Top 10 Best Arcade Racing Games of All Time

Benjamin Hunting
by Benjamin Hunting

The sit-down racing game. Is there any more of an immersive arcade experience? With the wheel in one hand, the shifter in another, and pedals sitting under your feet, you can almost forget that the Recaro you’re sitting in is formed out of hard, durable, vomit-proof plastic as you carom around a virtual track at triple-digit speeds.

Of course, not all arcade racers are created equal. Check out — in no particular order — our picks for the 10 best sit-down (or, in some cases, stand-up) racing video games of all time, and see if you agree with where we’ve chosen to drop our quarters.

Daytona USA

We’re getting this monster out of the way, because not only did it have an out-sized impact on the arcade world when it first appeared in 1993, but the technology behind it would go on to power a host of other, also-addictive racing games. Ostensibly a NASCAR simulator, Daytona USA drew fans through its fun driving dynamics, its competitive multi-player link, multiple perspectives and music selections, and the willingness to take stock cars out of the oval and throw them, well, pretty much anywhere that had a road.

And who could forget ‘DAYTOOOOOOONAAAAA – LET’S GO AWAY!’

No one.

Ridge Racer

Produced by Namco, this is the game that set the standard Sega was trying to beat with Daytona USA. Similar in that players start last and have to climb their way through the pack to claim victory, Ridge Racer was revolutionary for its incredible soundtrack, which still influences genres like darkwave and synthwave today, 25 years later.

Four sequels would eventually be released, but the most bonkers version was a special edition of the original that had players seated inside a full-size Mazda Miata while they played — one that actually blew wind in their hair as they drove.

Sega Rally Championship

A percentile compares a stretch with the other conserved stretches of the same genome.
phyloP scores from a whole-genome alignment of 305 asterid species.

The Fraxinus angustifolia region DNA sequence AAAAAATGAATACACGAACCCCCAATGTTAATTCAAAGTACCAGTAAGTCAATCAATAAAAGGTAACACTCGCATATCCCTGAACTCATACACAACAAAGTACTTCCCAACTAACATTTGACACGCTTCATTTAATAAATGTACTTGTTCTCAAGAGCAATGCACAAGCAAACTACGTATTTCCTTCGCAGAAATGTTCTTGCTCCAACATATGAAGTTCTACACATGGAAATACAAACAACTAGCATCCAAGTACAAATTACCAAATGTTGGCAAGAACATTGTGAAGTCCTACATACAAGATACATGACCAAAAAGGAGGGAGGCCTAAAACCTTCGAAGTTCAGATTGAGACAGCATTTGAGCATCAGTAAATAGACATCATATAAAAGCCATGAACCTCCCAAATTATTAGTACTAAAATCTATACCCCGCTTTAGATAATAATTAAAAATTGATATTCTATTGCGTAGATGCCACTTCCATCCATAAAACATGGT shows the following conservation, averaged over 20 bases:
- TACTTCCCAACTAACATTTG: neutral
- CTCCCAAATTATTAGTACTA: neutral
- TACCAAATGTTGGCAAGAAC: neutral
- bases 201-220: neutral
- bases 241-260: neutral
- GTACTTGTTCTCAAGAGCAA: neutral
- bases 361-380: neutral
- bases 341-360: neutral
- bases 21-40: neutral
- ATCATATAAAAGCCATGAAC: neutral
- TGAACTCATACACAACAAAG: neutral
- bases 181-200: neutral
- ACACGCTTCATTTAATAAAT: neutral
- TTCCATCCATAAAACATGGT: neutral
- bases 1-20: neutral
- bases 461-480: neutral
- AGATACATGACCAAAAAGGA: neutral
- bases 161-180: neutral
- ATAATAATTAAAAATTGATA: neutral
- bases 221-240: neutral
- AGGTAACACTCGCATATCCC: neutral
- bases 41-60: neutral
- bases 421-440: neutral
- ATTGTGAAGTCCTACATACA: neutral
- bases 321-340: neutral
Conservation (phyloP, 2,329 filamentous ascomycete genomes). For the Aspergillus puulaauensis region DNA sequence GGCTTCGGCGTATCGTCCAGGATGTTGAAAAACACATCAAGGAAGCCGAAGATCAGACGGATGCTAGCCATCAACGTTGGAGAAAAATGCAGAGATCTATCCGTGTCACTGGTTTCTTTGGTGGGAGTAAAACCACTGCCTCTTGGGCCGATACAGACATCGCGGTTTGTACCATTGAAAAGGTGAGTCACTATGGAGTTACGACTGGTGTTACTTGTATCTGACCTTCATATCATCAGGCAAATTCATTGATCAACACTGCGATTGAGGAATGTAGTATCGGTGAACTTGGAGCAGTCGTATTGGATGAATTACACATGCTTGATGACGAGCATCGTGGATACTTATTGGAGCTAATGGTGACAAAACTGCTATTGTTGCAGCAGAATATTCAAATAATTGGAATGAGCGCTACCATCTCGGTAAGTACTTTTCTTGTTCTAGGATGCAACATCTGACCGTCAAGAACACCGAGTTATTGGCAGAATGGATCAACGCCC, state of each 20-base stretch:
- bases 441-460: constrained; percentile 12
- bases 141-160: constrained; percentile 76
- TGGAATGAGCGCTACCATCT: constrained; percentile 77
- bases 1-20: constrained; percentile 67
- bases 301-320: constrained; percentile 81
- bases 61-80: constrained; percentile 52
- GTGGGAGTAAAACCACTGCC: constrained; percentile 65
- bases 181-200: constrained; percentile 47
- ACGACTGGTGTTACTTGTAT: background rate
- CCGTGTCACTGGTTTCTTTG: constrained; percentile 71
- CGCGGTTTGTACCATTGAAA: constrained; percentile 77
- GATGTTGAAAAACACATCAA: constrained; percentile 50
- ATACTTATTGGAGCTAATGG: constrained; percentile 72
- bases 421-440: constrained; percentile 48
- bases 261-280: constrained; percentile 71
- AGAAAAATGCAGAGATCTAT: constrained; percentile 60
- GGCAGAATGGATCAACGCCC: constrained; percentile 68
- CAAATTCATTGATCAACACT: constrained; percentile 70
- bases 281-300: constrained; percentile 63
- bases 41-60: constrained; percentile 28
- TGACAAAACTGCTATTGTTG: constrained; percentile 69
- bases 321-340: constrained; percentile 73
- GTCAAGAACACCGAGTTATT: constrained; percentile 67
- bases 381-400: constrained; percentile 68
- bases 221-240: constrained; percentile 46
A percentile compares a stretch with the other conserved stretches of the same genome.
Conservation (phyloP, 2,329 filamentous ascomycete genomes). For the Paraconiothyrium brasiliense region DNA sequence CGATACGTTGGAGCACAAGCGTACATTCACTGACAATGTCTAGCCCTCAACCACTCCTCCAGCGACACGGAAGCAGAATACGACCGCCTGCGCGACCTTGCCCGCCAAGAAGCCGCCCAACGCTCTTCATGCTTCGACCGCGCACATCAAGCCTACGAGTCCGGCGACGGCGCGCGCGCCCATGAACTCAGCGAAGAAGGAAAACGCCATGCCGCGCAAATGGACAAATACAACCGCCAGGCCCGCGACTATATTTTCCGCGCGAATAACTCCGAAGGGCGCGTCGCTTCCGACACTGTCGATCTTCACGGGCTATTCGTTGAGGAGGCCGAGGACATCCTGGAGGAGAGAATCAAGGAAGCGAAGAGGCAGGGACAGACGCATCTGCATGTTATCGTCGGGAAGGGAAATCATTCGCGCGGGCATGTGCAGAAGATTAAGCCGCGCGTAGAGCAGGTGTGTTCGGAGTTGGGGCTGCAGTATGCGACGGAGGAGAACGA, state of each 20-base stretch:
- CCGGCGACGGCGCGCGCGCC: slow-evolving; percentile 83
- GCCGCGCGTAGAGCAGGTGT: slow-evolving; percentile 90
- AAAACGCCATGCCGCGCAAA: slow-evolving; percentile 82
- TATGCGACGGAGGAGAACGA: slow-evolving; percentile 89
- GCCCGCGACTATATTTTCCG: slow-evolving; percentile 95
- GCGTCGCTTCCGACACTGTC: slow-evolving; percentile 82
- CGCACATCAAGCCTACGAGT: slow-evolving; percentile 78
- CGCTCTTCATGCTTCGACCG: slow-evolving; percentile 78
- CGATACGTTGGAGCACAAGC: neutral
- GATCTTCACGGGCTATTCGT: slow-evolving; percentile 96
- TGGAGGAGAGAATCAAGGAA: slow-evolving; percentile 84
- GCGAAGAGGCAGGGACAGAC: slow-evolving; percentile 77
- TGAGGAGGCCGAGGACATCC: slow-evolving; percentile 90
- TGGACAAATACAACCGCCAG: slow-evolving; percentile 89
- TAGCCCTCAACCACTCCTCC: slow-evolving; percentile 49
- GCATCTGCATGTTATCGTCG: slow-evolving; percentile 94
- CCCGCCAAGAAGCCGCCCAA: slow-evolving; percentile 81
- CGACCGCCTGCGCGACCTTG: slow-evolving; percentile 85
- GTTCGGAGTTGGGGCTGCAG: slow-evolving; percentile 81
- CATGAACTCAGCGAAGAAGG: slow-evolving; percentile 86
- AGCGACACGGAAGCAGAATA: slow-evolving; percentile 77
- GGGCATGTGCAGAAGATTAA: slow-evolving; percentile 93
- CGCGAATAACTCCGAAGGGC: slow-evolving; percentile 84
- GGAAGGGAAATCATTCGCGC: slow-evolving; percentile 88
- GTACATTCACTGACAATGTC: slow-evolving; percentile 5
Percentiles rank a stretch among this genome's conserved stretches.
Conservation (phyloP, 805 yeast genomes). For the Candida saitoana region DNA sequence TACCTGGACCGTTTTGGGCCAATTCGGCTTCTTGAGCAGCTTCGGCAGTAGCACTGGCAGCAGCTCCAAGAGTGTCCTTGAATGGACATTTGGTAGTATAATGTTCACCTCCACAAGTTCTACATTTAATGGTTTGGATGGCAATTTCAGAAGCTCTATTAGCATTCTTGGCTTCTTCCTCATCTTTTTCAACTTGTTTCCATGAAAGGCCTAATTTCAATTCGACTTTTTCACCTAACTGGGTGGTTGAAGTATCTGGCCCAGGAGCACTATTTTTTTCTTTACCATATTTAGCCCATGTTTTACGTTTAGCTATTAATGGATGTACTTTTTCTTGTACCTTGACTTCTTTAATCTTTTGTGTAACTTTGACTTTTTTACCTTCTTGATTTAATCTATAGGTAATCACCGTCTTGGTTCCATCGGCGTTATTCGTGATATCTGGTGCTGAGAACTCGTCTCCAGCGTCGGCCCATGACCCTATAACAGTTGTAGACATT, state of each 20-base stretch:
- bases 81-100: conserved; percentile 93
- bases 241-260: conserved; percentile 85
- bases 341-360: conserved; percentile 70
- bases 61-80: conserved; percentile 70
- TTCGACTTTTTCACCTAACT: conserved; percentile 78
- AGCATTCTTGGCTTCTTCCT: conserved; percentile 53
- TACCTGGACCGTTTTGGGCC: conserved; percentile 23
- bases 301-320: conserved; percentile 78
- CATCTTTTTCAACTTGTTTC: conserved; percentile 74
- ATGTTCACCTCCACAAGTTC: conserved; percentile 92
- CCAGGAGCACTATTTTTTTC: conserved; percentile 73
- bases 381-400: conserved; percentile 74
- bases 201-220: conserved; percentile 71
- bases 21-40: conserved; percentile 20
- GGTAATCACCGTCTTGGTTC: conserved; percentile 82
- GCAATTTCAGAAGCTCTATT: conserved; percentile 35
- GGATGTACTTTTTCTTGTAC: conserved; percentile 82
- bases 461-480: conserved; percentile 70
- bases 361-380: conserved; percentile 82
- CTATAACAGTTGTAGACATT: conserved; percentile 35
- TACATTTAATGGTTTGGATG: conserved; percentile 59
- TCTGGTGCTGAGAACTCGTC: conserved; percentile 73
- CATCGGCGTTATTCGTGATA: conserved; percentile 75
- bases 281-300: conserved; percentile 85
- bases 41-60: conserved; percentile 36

Sega Rally Championship was the first arcade game to truly capture the slide-sliding action of dirt racing action. Featuring three unique courses (Desert / Forest / Mountain) and one ‘secret’ course (Lakeside), you were given the chance to pilot a Toyota Celica GT-Four or a Lancia Delta HF Integrale in the battle for rally supremacy. Head-to-head rally fun was so infectious that Sega Rally 2 and Sega Rally 3 would join the 1994 original in the ensuing decades.

Fun fact: Kenji Sasaki, who directed SRC, had a hand in bringing Ridge Racer into the world, too. To give you a glimpse at how old-school game development was at the time, the texture maps in Sega Rally Championship are based on a series of photos taken by Sasaki’s team during a three-week road trip through the western United States.

Cruis’n USA

Unusual grammar aside, Cruis’n USA was a huge hit for Midway, blowing past the similarly titled Daytona USA in terms of popularity with its simpler driving and a more open-ended world to explore. Players could choose from a variety of cars, do flamed-out wheel-stands, and bump each other off the road until the clock ran out. USA would be followed by Cruis’n World and Cruis’n Exotica, which added more ‘tracks’ and vehicles to the mix. Like many of the other titles on this list, Cruis’n USA appeared in the mid-’90s, which heralded a golden era for sit-down racing arcade games.

San Francisco Rush: Extreme Racing